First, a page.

Alta Vista High School is getting smaller, as enrollment at the continuation high school shrinks. But officials at the Mountain View-Los Altos High School District aren't too worried, and say the declining enrollment is actually a positive sign.
The continuation high school saw enrollment decline this year, in line with a four-year trend that is likely to continue into next year. The total number of students at the school is a little tricky to track, as enrollment changes throughout the school year, but on any given day the school has about 100 students on campus.
By comparison, the school had over 130 students on campus in the 2011-12 school year.
To Superintendent Jeff Harding, this is great news. Most students transfer to Alta Vista because they are low on class credits or have attendance or behavioral problems. Statewide, about 7 to 10 percent of students are in alternative education programs like Alta Vista, Harding said. But the schools that feed into Alta Vista, including the district's Mountain View and Los Altos high schools, as well as Palo Alto Unified's Gunn and Palo Alto high schools, have done a good job at keeping students from falling through the cracks, he said.
"With 8,000 high school students, we can't even fill 120 seats. It's really a testament to how we engage our students at the larger schools," Harding.
Dwindling numbers of students can spell trouble for schools that rely on steady enrollment for funding, but that won't be a problem for Alta Vista, Harding said. The district receives enough property tax revenue that is does not have to rely on daily attendance funding, so big fluctuations in enrollment won't cause the school to shut down.
The loss of students has taken its toll on the school, though. At the Dec. 7 district board meeting, Alta Vista Principal Bill Pierce said a top priority is rebuilding a strong campus culture at Alta Vista, which has been "diffuse" lately. Pierce said the recent dip in enrollment has caused the school to lose a lot of the spunk around campus, in part because the school's sports teams have vanished.
Alta Vista helped to create the South Bay Athletic League, and has competed with other continuation high schools in the Bay Area in volleyball, basketball and softball for 20 years. But there just haven't been enough students to pull together any teams for the very league they created.
"Two years ago, for the first time, we weren't able to field a basketball team," Pierce said.
Sports had been a source of school spirit for Alta Vista. After a big game, Pierce said, students would look forward to hearing about the latest victory over a rival school on the loudspeaker.
Alta Vista also recently adopted a full, six-period school day that would have conflicted with the early games, which were strategically timed so students with jobs could get to work.
The potential scheduling conflict wouldn't deter school officials from bringing back sports if they could, Pierce said, and there's a chance the school has enough students to field a softball team for 2016.
At the board meeting, Pierce said administrators at other, nearby continuation high schools are seeing the same decrease in enrollment. The continuation high schools in the state that are full tend to have lax graduation requirements, meaning students can transfer to the school and avoid the more rigorous standards at typical high schools.
"Kids want to transfer to those continuation schools because it's easier," he said. "We're not interested in going there."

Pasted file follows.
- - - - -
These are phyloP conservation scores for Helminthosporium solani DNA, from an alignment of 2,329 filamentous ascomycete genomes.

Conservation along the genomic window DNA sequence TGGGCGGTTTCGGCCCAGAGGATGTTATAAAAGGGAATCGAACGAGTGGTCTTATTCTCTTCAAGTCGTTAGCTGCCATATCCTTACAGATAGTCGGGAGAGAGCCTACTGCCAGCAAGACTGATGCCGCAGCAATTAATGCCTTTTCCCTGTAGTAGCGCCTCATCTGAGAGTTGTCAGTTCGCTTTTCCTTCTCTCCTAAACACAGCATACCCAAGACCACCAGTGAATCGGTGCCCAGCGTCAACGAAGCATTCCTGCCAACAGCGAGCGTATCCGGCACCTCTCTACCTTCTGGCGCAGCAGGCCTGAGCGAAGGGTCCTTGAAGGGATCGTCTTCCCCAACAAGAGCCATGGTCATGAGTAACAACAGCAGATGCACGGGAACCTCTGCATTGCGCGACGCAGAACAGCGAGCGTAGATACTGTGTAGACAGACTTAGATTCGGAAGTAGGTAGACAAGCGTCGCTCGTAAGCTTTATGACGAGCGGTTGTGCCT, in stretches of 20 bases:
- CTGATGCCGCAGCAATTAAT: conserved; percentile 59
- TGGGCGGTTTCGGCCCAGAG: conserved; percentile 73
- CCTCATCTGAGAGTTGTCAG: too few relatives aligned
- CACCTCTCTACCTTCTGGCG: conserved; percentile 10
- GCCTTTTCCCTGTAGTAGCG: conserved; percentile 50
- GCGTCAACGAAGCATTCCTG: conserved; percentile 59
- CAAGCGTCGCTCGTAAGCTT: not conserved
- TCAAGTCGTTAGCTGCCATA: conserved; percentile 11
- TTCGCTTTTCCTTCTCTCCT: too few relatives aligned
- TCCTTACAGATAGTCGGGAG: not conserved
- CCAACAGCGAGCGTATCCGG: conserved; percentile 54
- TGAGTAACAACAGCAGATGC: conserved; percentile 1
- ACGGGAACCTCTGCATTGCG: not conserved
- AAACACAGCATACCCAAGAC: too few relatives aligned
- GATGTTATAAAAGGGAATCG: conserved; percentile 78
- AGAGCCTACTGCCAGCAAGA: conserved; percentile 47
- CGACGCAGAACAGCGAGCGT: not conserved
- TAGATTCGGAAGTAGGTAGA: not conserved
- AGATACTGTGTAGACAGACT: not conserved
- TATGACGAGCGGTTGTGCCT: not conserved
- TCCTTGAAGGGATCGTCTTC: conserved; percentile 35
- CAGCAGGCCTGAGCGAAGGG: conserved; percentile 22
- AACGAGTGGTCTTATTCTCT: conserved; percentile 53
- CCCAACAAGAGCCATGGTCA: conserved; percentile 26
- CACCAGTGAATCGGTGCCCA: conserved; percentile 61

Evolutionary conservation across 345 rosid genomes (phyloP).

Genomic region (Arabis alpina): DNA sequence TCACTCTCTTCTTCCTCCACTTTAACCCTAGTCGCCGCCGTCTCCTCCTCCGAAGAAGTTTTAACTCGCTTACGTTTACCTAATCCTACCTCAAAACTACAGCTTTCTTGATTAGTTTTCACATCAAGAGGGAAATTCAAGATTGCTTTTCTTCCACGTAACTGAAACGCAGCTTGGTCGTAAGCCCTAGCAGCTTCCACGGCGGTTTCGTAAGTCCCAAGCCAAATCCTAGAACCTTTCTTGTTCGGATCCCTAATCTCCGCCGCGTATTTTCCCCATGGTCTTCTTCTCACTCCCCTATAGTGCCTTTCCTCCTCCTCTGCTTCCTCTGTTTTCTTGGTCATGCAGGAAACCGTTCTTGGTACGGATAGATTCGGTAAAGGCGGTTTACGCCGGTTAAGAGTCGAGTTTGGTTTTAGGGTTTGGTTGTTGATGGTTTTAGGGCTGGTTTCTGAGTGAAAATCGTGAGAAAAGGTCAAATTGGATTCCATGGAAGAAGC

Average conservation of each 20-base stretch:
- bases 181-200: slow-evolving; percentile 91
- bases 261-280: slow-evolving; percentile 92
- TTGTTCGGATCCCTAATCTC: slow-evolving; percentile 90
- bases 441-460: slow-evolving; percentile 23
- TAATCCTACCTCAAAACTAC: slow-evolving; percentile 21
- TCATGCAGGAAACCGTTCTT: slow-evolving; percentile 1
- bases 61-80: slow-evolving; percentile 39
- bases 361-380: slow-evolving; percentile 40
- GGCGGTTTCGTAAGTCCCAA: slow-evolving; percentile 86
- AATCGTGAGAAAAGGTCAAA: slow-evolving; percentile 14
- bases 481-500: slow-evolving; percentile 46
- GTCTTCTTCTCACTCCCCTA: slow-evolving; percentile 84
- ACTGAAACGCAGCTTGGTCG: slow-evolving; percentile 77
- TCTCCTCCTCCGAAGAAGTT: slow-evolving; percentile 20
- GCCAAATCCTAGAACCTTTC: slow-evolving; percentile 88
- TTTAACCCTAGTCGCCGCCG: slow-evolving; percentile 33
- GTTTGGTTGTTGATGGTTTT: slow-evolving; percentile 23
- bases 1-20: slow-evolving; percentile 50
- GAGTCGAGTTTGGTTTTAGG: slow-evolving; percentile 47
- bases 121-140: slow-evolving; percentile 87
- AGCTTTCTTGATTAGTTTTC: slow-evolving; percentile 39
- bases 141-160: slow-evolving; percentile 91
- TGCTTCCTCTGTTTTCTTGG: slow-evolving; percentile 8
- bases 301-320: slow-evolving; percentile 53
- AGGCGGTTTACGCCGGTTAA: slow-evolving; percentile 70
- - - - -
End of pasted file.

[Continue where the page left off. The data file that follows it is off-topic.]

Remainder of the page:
Ninth grade gets dropped
The number of students at Alta Vista might also continue its downward trend into next year, when the school plans to end its policy of enrolling students straight out of eighth grade.
Starting three years ago, Alta Vista High School took the unusual step of accepting ninth-grade students. The idea was that it would provide a small, nurturing setting for incoming freshman who had not been successful in middle school, with the goal of readying them for the world of college preparation and a traditional high school environment.
Following the Dec. 7 board meeting, however, Pierce told the Voice that the school will be dropping ninth grade. It's not that it wasn't an effective program, he said, but it was probably better in the end to allow students to give the regular high school environment a try before transitioning into a continuation high school.
Harding said he agreed with the decision, and said enrolling ninth-graders deprives them of an opportunity to be successful at the traditional schools. At the same time, he said, the district will make sure to keep an eye on the freshman and offer support for students who struggle early on.
At the board meeting, board member Phil Faillace asked whether, after three years, the goals of including ninth-grade students at Alta Vista had panned out -- whether students with a high likelihood of having a "failing experience" in high school were rightfully diverted to Alta Vista.
Pierce said it's still tough to say. During the first year, only two of the 16 freshmen students at Alta Vista later moved to the traditional high schools, whereas 15 of the 20 freshmen last year made the quick transition into Mountain View or Los Altos high schools. In the case of last year's class, Pierce said, it doesn't appear as though Alta Vista was needed.
"We gave them a boost (and) we feel like we helped," Pierce said. "But they probably would've been just fine at Mountain View and Los Altos."
Trying to figure out which students need the additional support from the outset remains a seemingly impossible challenge. Pierce told the board that even though he watches incoming students closely in intervention programs prior to high school, he still couldn't tell whether a student would be better off attending Alta Vista in ninth grade.